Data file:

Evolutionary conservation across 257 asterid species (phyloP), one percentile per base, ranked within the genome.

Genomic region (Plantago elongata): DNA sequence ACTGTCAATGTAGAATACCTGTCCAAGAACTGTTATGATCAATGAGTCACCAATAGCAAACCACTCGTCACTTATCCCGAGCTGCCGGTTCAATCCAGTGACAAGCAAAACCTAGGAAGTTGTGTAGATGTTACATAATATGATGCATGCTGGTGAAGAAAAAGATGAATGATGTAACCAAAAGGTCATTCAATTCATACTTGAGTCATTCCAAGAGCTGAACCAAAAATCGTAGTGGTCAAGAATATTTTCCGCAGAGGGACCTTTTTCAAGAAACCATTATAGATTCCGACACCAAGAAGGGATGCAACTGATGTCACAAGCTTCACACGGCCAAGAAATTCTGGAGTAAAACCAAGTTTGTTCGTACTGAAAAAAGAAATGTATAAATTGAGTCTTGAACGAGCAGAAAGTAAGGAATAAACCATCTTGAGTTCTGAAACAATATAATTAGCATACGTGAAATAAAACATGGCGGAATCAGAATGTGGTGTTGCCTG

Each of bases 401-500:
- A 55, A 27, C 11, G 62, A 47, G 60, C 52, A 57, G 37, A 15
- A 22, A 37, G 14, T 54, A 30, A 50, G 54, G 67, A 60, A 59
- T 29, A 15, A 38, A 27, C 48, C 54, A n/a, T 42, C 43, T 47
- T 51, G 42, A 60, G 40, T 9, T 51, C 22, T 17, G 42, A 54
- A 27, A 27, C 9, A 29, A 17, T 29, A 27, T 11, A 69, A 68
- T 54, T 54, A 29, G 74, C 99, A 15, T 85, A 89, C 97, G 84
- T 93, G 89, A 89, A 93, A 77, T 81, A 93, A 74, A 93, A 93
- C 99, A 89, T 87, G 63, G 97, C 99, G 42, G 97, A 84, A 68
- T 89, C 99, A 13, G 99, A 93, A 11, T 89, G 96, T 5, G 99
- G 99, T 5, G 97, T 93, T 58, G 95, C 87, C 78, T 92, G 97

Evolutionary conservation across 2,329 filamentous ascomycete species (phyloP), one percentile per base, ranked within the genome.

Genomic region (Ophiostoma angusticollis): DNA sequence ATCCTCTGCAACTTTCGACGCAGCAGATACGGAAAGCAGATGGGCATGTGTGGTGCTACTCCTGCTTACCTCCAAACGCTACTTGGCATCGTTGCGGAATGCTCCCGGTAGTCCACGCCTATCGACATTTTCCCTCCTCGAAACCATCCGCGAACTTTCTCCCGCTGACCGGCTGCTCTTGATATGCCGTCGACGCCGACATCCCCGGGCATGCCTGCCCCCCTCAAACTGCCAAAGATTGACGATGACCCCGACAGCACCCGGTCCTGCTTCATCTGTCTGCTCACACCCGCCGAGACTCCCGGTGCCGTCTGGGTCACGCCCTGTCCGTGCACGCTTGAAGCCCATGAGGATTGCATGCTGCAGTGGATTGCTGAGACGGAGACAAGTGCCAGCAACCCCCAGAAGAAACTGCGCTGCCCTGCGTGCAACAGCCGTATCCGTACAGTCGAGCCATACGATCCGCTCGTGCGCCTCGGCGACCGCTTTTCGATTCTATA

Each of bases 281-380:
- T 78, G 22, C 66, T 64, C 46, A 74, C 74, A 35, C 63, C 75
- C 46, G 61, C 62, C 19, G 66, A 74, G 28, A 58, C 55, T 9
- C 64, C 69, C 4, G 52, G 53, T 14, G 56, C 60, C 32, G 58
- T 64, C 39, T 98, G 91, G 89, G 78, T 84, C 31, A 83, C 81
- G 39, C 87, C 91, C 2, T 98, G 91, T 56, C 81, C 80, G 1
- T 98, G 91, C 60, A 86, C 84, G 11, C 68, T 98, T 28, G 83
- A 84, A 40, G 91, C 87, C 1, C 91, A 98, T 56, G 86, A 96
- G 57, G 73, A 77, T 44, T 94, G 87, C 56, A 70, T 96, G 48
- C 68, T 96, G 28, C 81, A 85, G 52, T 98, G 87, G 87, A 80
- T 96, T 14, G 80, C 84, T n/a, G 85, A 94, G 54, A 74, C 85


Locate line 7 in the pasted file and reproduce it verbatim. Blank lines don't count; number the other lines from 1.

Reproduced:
- T 51, G 42, A 60, G 40, T 9, T 51, C 22, T 17, G 42, A 54